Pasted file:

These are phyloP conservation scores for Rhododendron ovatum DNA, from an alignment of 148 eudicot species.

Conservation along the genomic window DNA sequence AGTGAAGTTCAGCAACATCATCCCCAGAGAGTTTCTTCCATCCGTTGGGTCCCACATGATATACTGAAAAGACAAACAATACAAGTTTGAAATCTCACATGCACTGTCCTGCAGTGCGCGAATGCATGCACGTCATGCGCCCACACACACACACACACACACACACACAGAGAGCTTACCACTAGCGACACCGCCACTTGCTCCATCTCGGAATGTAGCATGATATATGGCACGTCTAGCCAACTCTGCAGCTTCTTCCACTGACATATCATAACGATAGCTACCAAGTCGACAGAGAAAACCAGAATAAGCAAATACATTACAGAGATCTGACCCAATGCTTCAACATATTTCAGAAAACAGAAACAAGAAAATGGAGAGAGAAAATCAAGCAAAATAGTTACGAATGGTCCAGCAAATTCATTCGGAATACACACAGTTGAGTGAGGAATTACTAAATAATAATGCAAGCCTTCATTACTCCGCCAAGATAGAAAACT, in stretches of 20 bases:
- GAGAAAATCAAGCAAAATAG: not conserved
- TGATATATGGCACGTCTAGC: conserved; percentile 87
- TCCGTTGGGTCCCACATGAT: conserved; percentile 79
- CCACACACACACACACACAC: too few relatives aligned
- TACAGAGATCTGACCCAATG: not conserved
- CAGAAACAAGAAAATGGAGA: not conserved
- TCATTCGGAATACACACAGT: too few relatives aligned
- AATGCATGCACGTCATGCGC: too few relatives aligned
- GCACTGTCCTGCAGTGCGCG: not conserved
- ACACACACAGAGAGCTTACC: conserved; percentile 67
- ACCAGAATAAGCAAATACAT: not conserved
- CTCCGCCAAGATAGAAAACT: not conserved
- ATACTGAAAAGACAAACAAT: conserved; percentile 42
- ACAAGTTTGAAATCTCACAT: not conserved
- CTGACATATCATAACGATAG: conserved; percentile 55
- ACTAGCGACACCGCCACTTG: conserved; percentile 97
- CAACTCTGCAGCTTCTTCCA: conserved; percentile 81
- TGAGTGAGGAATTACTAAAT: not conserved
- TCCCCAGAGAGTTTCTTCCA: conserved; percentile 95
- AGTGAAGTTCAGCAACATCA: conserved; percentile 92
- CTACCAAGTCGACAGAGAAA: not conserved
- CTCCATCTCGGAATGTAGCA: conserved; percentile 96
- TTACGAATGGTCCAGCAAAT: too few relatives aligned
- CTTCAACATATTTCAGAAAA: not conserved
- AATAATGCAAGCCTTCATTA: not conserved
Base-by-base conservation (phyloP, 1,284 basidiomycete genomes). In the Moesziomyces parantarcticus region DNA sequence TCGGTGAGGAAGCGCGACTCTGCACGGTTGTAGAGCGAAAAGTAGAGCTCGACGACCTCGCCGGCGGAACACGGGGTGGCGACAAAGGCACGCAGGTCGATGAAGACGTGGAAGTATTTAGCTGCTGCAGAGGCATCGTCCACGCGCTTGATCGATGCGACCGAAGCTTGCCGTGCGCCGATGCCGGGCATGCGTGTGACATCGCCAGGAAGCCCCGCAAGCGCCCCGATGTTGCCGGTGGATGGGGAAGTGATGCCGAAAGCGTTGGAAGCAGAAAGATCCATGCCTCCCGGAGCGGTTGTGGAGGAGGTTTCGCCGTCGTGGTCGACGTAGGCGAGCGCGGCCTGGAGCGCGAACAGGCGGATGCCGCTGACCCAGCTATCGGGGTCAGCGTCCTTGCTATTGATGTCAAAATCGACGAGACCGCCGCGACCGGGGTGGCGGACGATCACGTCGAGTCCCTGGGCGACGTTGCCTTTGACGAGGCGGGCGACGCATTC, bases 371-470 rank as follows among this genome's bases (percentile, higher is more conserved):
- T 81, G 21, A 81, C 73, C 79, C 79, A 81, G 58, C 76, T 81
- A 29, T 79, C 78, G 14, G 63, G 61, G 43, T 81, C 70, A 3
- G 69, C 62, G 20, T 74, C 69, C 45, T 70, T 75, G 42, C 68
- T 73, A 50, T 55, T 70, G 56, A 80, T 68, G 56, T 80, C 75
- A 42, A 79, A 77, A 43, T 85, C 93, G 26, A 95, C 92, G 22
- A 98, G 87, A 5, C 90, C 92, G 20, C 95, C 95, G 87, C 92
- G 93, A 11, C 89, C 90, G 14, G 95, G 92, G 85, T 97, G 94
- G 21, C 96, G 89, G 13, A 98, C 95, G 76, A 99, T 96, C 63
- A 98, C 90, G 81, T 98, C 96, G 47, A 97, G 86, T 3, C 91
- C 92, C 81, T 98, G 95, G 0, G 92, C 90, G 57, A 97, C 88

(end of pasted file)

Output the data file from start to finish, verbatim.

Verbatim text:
These are phyloP conservation scores for Rhododendron ovatum DNA, from an alignment of 148 eudicot species.

Conservation along the genomic window DNA sequence AGTGAAGTTCAGCAACATCATCCCCAGAGAGTTTCTTCCATCCGTTGGGTCCCACATGATATACTGAAAAGACAAACAATACAAGTTTGAAATCTCACATGCACTGTCCTGCAGTGCGCGAATGCATGCACGTCATGCGCCCACACACACACACACACACACACACACAGAGAGCTTACCACTAGCGACACCGCCACTTGCTCCATCTCGGAATGTAGCATGATATATGGCACGTCTAGCCAACTCTGCAGCTTCTTCCACTGACATATCATAACGATAGCTACCAAGTCGACAGAGAAAACCAGAATAAGCAAATACATTACAGAGATCTGACCCAATGCTTCAACATATTTCAGAAAACAGAAACAAGAAAATGGAGAGAGAAAATCAAGCAAAATAGTTACGAATGGTCCAGCAAATTCATTCGGAATACACACAGTTGAGTGAGGAATTACTAAATAATAATGCAAGCCTTCATTACTCCGCCAAGATAGAAAACT, in stretches of 20 bases:
- GAGAAAATCAAGCAAAATAG: not conserved
- TGATATATGGCACGTCTAGC: conserved; percentile 87
- TCCGTTGGGTCCCACATGAT: conserved; percentile 79
- CCACACACACACACACACAC: too few relatives aligned
- TACAGAGATCTGACCCAATG: not conserved
- CAGAAACAAGAAAATGGAGA: not conserved
- TCATTCGGAATACACACAGT: too few relatives aligned
- AATGCATGCACGTCATGCGC: too few relatives aligned
- GCACTGTCCTGCAGTGCGCG: not conserved
- ACACACACAGAGAGCTTACC: conserved; percentile 67
- ACCAGAATAAGCAAATACAT: not conserved
- CTCCGCCAAGATAGAAAACT: not conserved
- ATACTGAAAAGACAAACAAT: conserved; percentile 42
- ACAAGTTTGAAATCTCACAT: not conserved
- CTGACATATCATAACGATAG: conserved; percentile 55
- ACTAGCGACACCGCCACTTG: conserved; percentile 97
- CAACTCTGCAGCTTCTTCCA: conserved; percentile 81
- TGAGTGAGGAATTACTAAAT: not conserved
- TCCCCAGAGAGTTTCTTCCA: conserved; percentile 95
- AGTGAAGTTCAGCAACATCA: conserved; percentile 92
- CTACCAAGTCGACAGAGAAA: not conserved
- CTCCATCTCGGAATGTAGCA: conserved; percentile 96
- TTACGAATGGTCCAGCAAAT: too few relatives aligned
- CTTCAACATATTTCAGAAAA: not conserved
- AATAATGCAAGCCTTCATTA: not conserved
Base-by-base conservation (phyloP, 1,284 basidiomycete genomes). In the Moesziomyces parantarcticus region DNA sequence TCGGTGAGGAAGCGCGACTCTGCACGGTTGTAGAGCGAAAAGTAGAGCTCGACGACCTCGCCGGCGGAACACGGGGTGGCGACAAAGGCACGCAGGTCGATGAAGACGTGGAAGTATTTAGCTGCTGCAGAGGCATCGTCCACGCGCTTGATCGATGCGACCGAAGCTTGCCGTGCGCCGATGCCGGGCATGCGTGTGACATCGCCAGGAAGCCCCGCAAGCGCCCCGATGTTGCCGGTGGATGGGGAAGTGATGCCGAAAGCGTTGGAAGCAGAAAGATCCATGCCTCCCGGAGCGGTTGTGGAGGAGGTTTCGCCGTCGTGGTCGACGTAGGCGAGCGCGGCCTGGAGCGCGAACAGGCGGATGCCGCTGACCCAGCTATCGGGGTCAGCGTCCTTGCTATTGATGTCAAAATCGACGAGACCGCCGCGACCGGGGTGGCGGACGATCACGTCGAGTCCCTGGGCGACGTTGCCTTTGACGAGGCGGGCGACGCATTC, bases 371-470 rank as follows among this genome's bases (percentile, higher is more conserved):
- T 81, G 21, A 81, C 73, C 79, C 79, A 81, G 58, C 76, T 81
- A 29, T 79, C 78, G 14, G 63, G 61, G 43, T 81, C 70, A 3
- G 69, C 62, G 20, T 74, C 69, C 45, T 70, T 75, G 42, C 68
- T 73, A 50, T 55, T 70, G 56, A 80, T 68, G 56, T 80, C 75
- A 42, A 79, A 77, A 43, T 85, C 93, G 26, A 95, C 92, G 22
- A 98, G 87, A 5, C 90, C 92, G 20, C 95, C 95, G 87, C 92
- G 93, A 11, C 89, C 90, G 14, G 95, G 92, G 85, T 97, G 94
- G 21, C 96, G 89, G 13, A 98, C 95, G 76, A 99, T 96, C 63
- A 98, C 90, G 81, T 98, C 96, G 47, A 97, G 86, T 3, C 91
- C 92, C 81, T 98, G 95, G 0, G 92, C 90, G 57, A 97, C 88